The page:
Pollan explains the human desire for the sweetness of the apple, and our control of the potato. Both chapters explain how for centuries, plants and people have been co-evolving, forming a symbiotic relationship. I find this book engaging and thrilling to read, as it opens my eyes to so many new connections I never knew existed. Pollan includes thought-provoking facts, as well as personal stories. My favourite chapter was Chapter 4, Desire Control, the Potato. I enjoyed this section the most because Michael made this much easier to understand the story of the potato. I suppose I preferred this chapter more because I love getting my hands dirty rather than tending to fruit trees. I’ve always felt a strong connection when I’m in the garden. Pollan expresses his connection to the garden throughout this chapter. I enjoyed how he related back, multiple times, how he planted the Newleaf potato as an experiment. This made his perspective, ideas, and concepts easier to connect to.

 

In chapter 4, Michael tackles a strange and mind-boggling concept.

Page 185, “Agriculture is by its very nature, brutally reductive, simplifying natures incomprehensible complexity to something humanly manageable.”

But the strangest fact is that, nature supplied the necessary genes or mutations that made agriculture possible.

Nature also created humans, and humans created gardens, then gardens provided new niches ready to be inhabited by these novelty genes and mutations.

 

If that isn’t cool I don’t know what is!

 

 

 

 

“The People of Corn”

Pollan, M. 2006. Omnivores Dilemma. England:Pengiun Books Ltd. pages 15-119

 

I poured myself my morning glass of orange juice, and began to read. With my glass only half finished, Michael Pollan had already managed to completely change my perspective on the so called “orange” juice I was drinking. Do I really know what I’m putting into my body? It’s almost like can feel the corn running through my veins as I sipped my healthy citrus drink.

 

I was absolutely amazed with all of the products that we use that are made from corn! Juice along with many other products Pollan listed such as;

  • Beer
  • Coffee Whitener
  • Cheez Whiz
  • Frozen Yogurt
  • TV Dinners
  • Ketchup
  • Canned Fruit
  • Candies
  • Most Soft Drinks
  • Soups
  • Snacks
  • Cake Mixes
  • Frosting
  • Gravy
  • Frozen Waffles
  • Syrups
  • Hot sauces
  • Mayonnaise
  • Mustard
  • Hot dogs
  • Bologna
  • Margarine
  • Shortening
  • Salad Dressing
  • Vitamins
  • Relishes

 

Corn travels into these products by chemical names such as;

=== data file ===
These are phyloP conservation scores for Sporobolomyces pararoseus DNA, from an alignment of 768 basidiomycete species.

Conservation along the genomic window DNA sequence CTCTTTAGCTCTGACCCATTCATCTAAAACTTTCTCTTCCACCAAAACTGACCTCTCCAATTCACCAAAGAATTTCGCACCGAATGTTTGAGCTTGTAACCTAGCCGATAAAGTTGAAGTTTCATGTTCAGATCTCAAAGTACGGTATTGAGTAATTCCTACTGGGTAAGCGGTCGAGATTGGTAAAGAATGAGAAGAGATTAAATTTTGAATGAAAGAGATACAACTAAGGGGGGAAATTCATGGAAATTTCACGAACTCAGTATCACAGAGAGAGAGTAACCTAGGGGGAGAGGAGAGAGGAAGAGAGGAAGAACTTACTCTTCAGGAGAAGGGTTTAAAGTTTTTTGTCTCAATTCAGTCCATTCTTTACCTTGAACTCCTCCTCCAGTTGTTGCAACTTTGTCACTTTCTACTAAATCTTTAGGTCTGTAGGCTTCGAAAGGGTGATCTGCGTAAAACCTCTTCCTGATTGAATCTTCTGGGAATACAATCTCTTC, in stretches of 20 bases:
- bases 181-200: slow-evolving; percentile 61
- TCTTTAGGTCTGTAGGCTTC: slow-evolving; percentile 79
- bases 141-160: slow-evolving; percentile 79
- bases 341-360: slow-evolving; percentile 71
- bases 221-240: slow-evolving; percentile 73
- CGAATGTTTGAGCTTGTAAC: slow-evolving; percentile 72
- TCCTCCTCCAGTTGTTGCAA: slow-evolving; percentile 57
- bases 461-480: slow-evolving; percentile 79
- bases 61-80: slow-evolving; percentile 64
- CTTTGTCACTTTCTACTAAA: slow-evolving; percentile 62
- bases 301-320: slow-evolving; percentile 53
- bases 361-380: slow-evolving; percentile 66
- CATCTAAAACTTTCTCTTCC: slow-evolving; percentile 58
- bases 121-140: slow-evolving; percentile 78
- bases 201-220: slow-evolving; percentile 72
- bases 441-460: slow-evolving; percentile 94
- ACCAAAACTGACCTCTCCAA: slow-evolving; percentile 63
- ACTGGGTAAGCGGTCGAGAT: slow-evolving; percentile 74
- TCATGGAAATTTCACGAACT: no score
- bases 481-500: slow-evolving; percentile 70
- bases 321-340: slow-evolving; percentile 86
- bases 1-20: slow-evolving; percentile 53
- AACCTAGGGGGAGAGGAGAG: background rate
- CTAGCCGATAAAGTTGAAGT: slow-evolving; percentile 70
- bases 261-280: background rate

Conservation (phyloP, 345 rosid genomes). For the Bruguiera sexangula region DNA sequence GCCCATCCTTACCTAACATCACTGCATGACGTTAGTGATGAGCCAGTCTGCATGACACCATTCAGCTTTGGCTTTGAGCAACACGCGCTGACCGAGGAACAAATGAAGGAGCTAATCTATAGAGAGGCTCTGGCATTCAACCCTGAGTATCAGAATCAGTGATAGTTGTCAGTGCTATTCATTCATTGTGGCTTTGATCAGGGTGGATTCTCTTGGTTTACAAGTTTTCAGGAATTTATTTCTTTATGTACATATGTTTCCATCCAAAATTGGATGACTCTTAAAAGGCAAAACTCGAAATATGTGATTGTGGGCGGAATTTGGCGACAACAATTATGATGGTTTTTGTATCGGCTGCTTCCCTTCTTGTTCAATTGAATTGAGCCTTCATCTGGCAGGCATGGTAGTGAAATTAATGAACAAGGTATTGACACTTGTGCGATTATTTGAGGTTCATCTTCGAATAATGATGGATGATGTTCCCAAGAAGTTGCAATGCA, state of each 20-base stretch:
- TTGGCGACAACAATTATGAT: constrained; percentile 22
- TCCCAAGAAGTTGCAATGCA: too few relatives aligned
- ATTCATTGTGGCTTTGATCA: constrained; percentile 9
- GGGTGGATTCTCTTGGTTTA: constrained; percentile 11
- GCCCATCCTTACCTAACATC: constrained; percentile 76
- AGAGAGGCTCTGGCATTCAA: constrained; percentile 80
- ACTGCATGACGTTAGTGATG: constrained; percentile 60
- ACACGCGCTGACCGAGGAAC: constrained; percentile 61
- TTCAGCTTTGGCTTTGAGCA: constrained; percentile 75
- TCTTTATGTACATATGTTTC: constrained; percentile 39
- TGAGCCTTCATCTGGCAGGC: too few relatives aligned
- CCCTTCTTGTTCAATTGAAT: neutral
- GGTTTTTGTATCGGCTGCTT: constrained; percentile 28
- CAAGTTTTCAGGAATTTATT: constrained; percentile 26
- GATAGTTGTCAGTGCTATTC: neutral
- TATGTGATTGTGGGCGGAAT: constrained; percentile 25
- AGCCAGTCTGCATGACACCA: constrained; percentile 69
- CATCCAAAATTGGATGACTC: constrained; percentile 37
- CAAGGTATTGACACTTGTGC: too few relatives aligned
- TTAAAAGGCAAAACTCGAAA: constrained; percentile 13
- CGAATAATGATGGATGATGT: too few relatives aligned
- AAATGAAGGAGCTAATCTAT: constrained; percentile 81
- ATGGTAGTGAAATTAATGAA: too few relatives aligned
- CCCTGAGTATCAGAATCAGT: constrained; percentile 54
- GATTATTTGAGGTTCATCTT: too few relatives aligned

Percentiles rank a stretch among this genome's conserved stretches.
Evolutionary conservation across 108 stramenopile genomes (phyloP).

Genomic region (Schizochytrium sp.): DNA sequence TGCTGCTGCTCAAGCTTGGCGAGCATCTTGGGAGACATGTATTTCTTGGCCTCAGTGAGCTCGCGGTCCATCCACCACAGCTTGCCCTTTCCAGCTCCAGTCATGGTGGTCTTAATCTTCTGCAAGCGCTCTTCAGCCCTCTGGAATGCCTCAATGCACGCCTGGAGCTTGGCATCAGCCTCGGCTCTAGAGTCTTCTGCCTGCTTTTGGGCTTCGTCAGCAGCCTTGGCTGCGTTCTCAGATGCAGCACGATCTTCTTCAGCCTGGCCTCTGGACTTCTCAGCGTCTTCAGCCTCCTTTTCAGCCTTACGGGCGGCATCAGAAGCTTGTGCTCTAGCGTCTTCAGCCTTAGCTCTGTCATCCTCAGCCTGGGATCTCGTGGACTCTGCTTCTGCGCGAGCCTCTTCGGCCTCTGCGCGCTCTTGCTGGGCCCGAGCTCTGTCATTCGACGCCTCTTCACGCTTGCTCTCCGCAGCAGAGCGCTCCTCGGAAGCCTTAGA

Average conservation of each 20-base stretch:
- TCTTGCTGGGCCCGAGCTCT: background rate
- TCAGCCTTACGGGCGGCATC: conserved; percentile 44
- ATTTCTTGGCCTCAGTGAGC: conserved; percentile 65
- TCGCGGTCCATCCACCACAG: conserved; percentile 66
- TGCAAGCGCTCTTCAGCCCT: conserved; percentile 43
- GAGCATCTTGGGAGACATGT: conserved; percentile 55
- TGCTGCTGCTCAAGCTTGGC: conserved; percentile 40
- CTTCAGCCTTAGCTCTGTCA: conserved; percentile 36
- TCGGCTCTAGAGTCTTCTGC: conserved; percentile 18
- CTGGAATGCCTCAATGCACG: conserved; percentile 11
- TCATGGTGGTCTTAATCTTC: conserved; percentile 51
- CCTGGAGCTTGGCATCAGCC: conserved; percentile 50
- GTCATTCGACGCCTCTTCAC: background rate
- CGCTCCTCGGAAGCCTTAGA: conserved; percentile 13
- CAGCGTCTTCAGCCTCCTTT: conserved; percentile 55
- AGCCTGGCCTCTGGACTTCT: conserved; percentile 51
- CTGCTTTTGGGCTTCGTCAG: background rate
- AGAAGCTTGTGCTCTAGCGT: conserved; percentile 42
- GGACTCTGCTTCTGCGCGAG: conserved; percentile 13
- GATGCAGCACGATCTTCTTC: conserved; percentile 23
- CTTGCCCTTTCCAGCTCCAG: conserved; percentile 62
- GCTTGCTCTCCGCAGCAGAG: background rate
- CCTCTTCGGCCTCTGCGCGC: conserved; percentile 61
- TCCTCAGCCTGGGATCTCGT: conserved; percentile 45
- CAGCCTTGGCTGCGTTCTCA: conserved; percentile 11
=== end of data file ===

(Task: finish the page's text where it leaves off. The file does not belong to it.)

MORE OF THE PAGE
• Glucose Syrup
  • High-Fructose Corn Syrup
  • Maltodextrin
  • Unmodified or Modified Starch
  • Crystalline Fructose
  • Ascorbic Acid
  • Lecithin
  • Dextrose
  • Lactic Acid
  • Lysine
  • Maltose
  • HFCS
  • MSG
  • Polyols
  • Xantham gum
  • Caramel Colour

 

Also, some non-food items containing corn;

  • Toothpaste
  • Cosmetics
  • Trash Bags
  • Disposable Diaper
  • Cleansers
  • Charcoal Briquettes
  • Matches
  • Batteries
  • ‘Shine’ on Magazines
  • Wax on Cucumbers
  • Pesticides
  • Ingredient in Cardboard
  • Parts of Building Structures (Wall board & Joint Compound)
  • Linoleum
  • Fibreglass
  • Adhesives

 

I will never look at corn the same. My citrus juice I drink every morning, is sweetened with both glucose and fructose syrup as the first ingredients. Sad part is, most of my favourite foods are made of corn! So why are we “The People of Corn”? How did this happen?

 

In Michael Pollans’ book, he goes into great detail explaining the many reasons humans have grown so reliant on corn. The most engaging section of the book was, There Goes The Sun, pages 41-47.  In this sub-chapter, Pollan explains how there were excessive amounts of Nitrogen left over from World war 2, from the all of the chemical warfare used. The idea arose that we should use the excess, nitrogen-rich chemicals for the farmers fields as the first man-made, synthetic fertilizer. Corn farmers had amazing results and continued using it until the world had a surplus of corn! With all of this corn, and advancing technology, scientists came up with a variety of ways to use corn, such as all of the synthetically produced chemicals listed above. We did this to ourselves. Omnivores Dilemma, by Michael Pollan, tells an amazing theory about how we transformed ourselves into “The People of Corn”.